Pinned toot

Over the 15+ years I've been using GNU/Linux, there are many programs that have become second nature to me. As a hacker, I enjoy tinkering with my system---why use a desktop environment when I could do the same thing with 100s of programs and hand-written scripts...!?

Each day I feel up to it, I'll give thanks to a free/libre program that has made a positive impact on my life, from every corner of my operating system, with the hope that others will find them interesting too.

With my recent C920 webcam purchase, I decided to give it a test by using it and another generic webcam with OBS Studio to create a multi-perspective live 1080p live stream of my kids' Leopard Gecko enclosure. It streams to RTMP nginx proxy on the same box so that other computers on the LAN can connect via e.g. VLC.

My kids love watching it and positioning the cameras (C920 as a top view, the lower-quality camera as a cute ground-level face view); it feels like a zoo exhibit.

As mentioned here, an older version of the C920 had a different ID (046d:082d, which is the one typically listed for GNU/Linux support) and had H.264 support:

medium.com/@cmeister2/logitech

Recent versions, including mine, stream MJPEG and do _not_ support H.264. Just an FYI.

And one of my golden retrievers decided to try to eat it while I wasn't looking. So it's also durable, though I don't recommend buying for that use case.

(Sorry for the delete & repost---I left a "not" in the original message that completely negated what I was trying to say.)

So I purchased a Logitech C920 webcam, which has UVC support. The USB ID is 046d:0892.

My primary driver is an X200, which is great for my typical uses, but horrible for transcoding. But guvcview is able to record 720p raw (no transcoding) at a full 30fps (well, just slightly under), with audio. So I could offload transcoding to another machine (either pre-record, or stream).

This works under GNU Guix System with entirely free software and zero setup.

I do have a system that supports OpenGL 4 (>=3 is needed for my kids to play SuperTuxKart), and it happily recommends 1920x1080. But it's not physically placed in an optimal recording environment, to say the least.

OBS on my X200, having to run in software mode since OpenGL 2.1 is not supported, has determined that my optimal output resolution is...a whopping 426x240.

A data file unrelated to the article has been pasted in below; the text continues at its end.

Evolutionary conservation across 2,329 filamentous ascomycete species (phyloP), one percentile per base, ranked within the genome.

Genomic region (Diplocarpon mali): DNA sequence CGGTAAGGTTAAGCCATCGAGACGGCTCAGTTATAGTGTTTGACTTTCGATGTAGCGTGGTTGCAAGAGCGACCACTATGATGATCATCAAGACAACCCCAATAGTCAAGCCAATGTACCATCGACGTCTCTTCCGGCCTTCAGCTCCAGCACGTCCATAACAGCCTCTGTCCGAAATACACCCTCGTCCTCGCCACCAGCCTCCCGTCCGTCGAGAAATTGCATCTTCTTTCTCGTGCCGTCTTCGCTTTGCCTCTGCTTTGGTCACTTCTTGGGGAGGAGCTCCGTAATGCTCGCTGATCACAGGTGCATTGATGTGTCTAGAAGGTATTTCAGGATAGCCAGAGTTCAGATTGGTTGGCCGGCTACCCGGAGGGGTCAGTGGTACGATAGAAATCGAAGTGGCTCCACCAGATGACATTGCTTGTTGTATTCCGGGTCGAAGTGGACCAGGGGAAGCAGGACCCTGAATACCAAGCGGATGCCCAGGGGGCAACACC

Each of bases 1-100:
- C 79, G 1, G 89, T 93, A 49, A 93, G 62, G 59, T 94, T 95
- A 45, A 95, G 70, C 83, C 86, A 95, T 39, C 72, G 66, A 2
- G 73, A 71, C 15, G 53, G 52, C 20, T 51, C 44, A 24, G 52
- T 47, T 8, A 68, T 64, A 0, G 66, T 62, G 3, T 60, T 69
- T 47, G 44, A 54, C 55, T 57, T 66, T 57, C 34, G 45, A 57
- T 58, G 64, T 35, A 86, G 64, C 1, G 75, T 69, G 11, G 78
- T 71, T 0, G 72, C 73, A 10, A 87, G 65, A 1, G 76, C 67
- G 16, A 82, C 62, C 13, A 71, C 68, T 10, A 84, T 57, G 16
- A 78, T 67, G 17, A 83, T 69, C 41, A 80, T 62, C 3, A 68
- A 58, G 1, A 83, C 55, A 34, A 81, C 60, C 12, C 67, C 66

;_;

As someone who works almost exclusively from a terminal and is happy with older hardware, I'm not used to my software basically outputting "lol".

What happened at the US Capitol is disgusting and disgraceful.

I have to leave it there [for now].

The four-person tech team at the FSF delivers a huge range of services for the free software community. Learn how you can support their work, and share with #UserFreedom! u.fsf.org/379

The county I live in has the highest COVID-19 infection rate in the entire state of New York (7-day rolling avg), and is on the verge of another shutdown of non-essential businesses.

The entire state. That includes New York City, on the opposite end of the state.

This also as my wife is heading back to work as a nurse on a floor with COVID-19 patients. Nearly half of them, according to the county, under the age of 64.

Whether you care or not, your actions affect those who actually do.

For those who may be wondering: it's an X200, and the script simply polls /sys/class/drm/card0-HDMI-A-2/status.

The `xrandr` utility can be used to configure outputs for X11 from the command line. For example, you can use it to configure and inspect resolution, position (relative to other monitors), rotation, scaling, refresh rate, DPI, and much more. It can even apply geometric transformations.

As an example, since I don't use a desktop environment, I have a script that detects when I connect/disconnect my laptop to/from its dock, and applies the appropriate monitor configuration.

@ashwinvis @mikegerwitz there's also the wonderful xcape tool which let's you assign different actions to a key when being pressed alone or together with another.

In other words, with the remapping and xcape you can use capslock as both ctrl and esc - best of both worlds.

`setxkbmap` can be used to modify the keyboard layout under X11. For example, I use `setxkbmap -option ctrl:nocaps` to bind capslock to ctrl, to cut my pinky and wrist some slack.

Some people bind capslock to escape (e.g. `-option caps:escape`) because that's the keyboard layout under which vi was developed. I don't bother, because ^[ is equivalent to escape in a terminal, so I get more utility out of having ctrl:nocaps.

(See `man xkeyboard-config` if your system has it.)

My 9 and nearly-7yo sons enjoyed following along with what I thought would be a tedious tutorial on 2D sprite cutout animation and skeletons. They're too young to understand the language in them, letalone fully understand it (and the necessary prior knowledge), but they were getting a hang of it and having a blast. Turns out, tedious was good as rote practice.

They've drawn their own characters, so I wanted them to see how they'll have to draw individual components.

Show more
Mike Gerwitz's Mastodon Instance

Mike Gerwitz's personal Mastodon instance